This year’s NAIDOC theme is ‘Our Languages Matter’, which focuses on the role language plays, especially through story (song and dance) when connecting people with country, waters, culture, ancestors and history.
Since opening in 2008, headspace Townsville has built relationships with local Traditional Owners; the Bindal and Wulgurukaba peoples. They are very keen on connecting with Elders to support young people accessing the centre’s services and programs. This also ensures cultural inclusiveness of programs and including Traditional ceremonies at the centre.
Over the years, the centre has been privileged to have had Aunty Renata Prior, Elder of the Birra-Gubba Nation to deliver Welcome to Country in Traditional language following a smoking ceremony when the centre opened in 2014.
Bindal Elder Aunty Gracelyn Smallwood provided local knowledge to the Youth Reference Group, complemented by ongoing collaboration and consultation with Aunty Jenny Wyles on the cultural protocols for the centre and throughout the development of Karrikin.
Culture Acknowledgment is also shown in the headspace Townsville virtual tour and YAChT shirts, both of which proudly show the artwork of their local young person, Taz Clay.
headspace Townsville worked closely with Bindal Elder Aunty Jenny, with permission and on behalf of both the Bindal and Wulgurukaba Elders, to ensure the wording of their Acknowledgement plaque commits to recognising the Traditional Owners by including Birra- Gubba language (spoken by Bindal Traditional Owners) for greeting – ‘Wadda Mooli’ and 'Ahgon nubie nable' - Wulgurukaba language for Welcome – Hello.
headspace Midland developed “Kwop Wirrin Wangkiny” (Strong Spirit Talking), which refers to what we are thinking, saying and doing, and how young people can change these thoughts and actions by identifying with positive Noongar words. The centre have created a banner and posters which are present at all community events they attend which drives positive conversations among all audiences in their community.
As well as this, headspace Midland also have their very own Aboriginal Reference Group! They meet monthly to map out plans for local Aboriginal initiatives for their community. The group is made up of many local Aboriginal organisations including: Swan City Council, Swan City Youth Services, Youthlink, Derbal Yerrigan Health Services, Governor Stirling Senior High School and Child and Adolescent Mental Health Services.
In Coffs Harbour, the centre felt there was an opportunity to pay their respects, to the First Peoples and Traditional Custodians of the land, water and air of the Coffs Coast: the people of the Gumbaynggirr Nation.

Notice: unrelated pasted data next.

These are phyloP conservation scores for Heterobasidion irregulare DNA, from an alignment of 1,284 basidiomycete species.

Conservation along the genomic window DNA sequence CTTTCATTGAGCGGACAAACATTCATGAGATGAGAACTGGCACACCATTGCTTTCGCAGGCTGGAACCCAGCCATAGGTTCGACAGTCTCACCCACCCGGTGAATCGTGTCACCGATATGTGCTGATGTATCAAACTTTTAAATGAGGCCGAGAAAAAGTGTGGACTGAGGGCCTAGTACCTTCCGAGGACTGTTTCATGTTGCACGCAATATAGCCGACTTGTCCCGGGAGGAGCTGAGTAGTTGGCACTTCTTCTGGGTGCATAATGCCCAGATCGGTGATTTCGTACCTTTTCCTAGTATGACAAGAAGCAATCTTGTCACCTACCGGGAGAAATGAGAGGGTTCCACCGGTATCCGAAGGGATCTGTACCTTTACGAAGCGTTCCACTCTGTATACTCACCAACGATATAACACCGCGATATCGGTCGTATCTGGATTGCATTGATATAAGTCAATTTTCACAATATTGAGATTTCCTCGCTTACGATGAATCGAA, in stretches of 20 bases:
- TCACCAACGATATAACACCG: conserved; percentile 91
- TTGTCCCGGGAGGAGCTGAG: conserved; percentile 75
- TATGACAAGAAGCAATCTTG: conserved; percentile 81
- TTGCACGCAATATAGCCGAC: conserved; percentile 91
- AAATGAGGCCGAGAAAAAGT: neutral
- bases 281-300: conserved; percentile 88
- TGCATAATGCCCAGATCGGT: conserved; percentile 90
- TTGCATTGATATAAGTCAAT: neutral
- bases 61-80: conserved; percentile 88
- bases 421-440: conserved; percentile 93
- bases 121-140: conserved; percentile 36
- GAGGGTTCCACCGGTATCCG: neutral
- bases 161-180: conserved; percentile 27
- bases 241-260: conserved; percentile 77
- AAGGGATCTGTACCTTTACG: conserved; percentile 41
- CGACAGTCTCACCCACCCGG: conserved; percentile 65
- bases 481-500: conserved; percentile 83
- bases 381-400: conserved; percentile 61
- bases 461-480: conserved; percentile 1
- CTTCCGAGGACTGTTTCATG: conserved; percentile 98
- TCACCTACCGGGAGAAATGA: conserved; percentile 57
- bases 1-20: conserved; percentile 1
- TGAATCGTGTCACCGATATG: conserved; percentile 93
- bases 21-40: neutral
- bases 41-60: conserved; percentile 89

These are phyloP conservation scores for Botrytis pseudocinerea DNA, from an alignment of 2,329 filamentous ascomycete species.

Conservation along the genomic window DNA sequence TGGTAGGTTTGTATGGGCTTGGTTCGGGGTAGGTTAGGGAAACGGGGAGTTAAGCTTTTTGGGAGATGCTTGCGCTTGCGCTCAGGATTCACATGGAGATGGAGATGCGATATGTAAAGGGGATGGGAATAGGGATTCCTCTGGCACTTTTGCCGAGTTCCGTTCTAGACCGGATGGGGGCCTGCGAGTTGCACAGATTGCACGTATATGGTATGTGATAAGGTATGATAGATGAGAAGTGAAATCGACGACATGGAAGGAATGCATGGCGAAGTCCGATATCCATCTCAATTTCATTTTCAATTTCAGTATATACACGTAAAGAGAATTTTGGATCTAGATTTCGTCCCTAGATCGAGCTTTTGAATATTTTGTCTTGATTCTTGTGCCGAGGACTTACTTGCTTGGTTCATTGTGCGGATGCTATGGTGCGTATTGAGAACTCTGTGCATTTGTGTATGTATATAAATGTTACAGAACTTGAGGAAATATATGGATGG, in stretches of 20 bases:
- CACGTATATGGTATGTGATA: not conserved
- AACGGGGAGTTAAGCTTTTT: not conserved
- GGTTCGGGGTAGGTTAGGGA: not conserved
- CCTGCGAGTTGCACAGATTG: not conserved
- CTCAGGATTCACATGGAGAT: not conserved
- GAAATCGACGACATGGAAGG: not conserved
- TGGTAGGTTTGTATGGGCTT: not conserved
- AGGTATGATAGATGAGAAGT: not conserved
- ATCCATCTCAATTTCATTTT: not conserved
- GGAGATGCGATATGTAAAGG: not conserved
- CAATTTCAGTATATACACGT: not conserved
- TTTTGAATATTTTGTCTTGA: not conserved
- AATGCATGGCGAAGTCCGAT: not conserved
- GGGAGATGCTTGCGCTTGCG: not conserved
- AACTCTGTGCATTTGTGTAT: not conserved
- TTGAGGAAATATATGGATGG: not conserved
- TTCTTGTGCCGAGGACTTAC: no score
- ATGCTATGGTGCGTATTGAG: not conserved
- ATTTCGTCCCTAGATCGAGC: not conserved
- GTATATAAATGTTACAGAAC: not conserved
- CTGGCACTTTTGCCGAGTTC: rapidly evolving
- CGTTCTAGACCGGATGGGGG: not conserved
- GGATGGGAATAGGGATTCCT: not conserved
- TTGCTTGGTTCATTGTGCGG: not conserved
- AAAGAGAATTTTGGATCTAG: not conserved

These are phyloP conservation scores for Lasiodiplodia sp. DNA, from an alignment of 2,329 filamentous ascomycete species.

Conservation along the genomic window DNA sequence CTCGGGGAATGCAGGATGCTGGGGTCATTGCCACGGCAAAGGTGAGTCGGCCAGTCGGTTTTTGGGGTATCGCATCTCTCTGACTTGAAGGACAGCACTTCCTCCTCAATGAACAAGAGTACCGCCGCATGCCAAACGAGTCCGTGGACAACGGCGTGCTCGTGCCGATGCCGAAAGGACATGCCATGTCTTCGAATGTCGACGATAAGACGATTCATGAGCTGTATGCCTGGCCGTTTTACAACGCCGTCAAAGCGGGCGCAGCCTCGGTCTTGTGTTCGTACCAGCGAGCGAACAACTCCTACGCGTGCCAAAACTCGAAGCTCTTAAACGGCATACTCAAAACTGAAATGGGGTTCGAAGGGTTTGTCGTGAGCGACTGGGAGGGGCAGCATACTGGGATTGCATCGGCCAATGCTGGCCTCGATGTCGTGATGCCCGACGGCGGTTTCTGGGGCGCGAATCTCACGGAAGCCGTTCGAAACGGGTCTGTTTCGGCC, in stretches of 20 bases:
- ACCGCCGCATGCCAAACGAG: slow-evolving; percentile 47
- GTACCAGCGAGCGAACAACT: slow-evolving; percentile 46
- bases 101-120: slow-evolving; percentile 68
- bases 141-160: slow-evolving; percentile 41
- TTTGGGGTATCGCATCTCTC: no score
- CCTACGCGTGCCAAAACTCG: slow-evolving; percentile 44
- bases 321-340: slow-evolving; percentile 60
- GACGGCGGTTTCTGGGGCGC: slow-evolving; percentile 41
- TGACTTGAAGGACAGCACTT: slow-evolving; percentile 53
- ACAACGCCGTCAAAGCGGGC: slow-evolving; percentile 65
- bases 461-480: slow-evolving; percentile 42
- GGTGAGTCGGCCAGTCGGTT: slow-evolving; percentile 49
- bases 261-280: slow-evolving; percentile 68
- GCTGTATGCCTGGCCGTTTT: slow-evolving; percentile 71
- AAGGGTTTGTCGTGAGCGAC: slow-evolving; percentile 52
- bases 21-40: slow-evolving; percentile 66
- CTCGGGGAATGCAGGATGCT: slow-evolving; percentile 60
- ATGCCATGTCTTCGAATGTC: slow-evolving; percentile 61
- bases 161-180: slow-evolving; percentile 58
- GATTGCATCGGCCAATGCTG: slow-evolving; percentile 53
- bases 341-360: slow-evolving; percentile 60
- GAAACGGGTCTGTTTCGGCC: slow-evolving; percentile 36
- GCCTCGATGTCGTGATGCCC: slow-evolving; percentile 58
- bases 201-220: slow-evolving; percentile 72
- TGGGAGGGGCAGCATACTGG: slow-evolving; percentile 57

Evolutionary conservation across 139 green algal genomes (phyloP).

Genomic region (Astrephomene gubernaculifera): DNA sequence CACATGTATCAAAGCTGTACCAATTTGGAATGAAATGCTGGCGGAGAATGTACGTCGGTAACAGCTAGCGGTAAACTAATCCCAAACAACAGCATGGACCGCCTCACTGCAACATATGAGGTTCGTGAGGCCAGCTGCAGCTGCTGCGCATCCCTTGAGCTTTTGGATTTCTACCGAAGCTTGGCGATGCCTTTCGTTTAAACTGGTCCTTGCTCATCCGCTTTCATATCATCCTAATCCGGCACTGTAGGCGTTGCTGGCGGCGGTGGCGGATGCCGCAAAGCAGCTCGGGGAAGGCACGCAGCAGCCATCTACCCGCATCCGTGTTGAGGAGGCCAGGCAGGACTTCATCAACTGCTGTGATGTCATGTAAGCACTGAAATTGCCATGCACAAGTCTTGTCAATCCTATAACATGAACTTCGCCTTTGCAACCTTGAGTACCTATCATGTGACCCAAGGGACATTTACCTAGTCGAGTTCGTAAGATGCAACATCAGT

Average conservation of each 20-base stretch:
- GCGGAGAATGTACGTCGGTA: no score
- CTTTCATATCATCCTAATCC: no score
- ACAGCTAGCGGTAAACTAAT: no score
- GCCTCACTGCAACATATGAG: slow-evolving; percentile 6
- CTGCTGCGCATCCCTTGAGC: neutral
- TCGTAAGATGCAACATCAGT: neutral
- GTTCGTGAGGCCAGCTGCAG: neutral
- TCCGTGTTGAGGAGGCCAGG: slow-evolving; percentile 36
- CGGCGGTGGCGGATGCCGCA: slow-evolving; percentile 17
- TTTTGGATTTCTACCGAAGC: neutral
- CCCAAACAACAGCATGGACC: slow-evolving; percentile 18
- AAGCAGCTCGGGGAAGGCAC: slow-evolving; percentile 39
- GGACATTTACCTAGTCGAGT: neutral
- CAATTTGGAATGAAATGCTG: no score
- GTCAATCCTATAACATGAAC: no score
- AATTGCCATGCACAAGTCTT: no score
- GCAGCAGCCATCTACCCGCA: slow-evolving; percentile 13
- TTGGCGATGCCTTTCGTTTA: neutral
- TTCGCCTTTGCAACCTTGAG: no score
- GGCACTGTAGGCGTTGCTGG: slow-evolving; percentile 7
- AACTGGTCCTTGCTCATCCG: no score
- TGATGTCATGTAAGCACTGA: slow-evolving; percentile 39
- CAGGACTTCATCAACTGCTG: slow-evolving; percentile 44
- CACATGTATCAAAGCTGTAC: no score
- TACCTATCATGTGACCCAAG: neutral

The first step was to, as a team, decide on the wording of their own Acknowledgement plaque.
With their lead agency GenHealth, they took the wording to the Coffs Harbour and District Aboriginal Land Council and sought the Elders support of the Acknowledgement. Following this, and on the advice of the Elders, Muurrbay Aboriginal Language and Culture Co-operative was approached and asked if they would consider a translation of the Acknowledgement in Gumbaynggirr language. Through incredible generosity of these Elders, headspace Coffs Harbour has the most beautiful Acknowledgement of Country plaque, recognising the First Peoples and Traditional Custodians written in both English and Gumbaynggirr language!
headspace Devonport proudly acknowledges the Punnilerpanner clan, a traditional clan of the North Nation of people who lived, hunted and journeyed across various river systems that mark the North and North West area of the state.
The centre is fortunate to have an Aboriginal elder, Dr Aunty Patsy Cameron (AO), who shares information about local traditional clans and has provided advice on important things to say on their very own plaque, acknowledging country.
It’s important for headspace Devonport to recognise and acknowledge the Traditional Custodians of the areas. It is also very important to acknowledge the ongoing living culture that exist in these areas and the connection Tasmanian Aboriginal people have to their country. As well as the four clans acknowledged from two nations, the centre pays respect to the remaining seven nations whose clans occupied other areas in our wonderful state of Trouwunna (Tasmania).
headspace Launceston proudly display their Acknowledgement of Country plaque and artwork which acknowledges their traditional clan groups of where the centre is located.
The centre is based in a unique part of Tasmania, where two rivers meet and flow into the wider Tamar River. Traditionally, the centre sits where three clan groups of the Stoney Creek Nation came together for ceremony, connection and healing. headspace Launceston is honoured to acknowledge the Tyrenoterpanner, Panninher and the Leetermairreener clans.
For more information about NAIDOC 2017, visit: www.naidoc.org.au.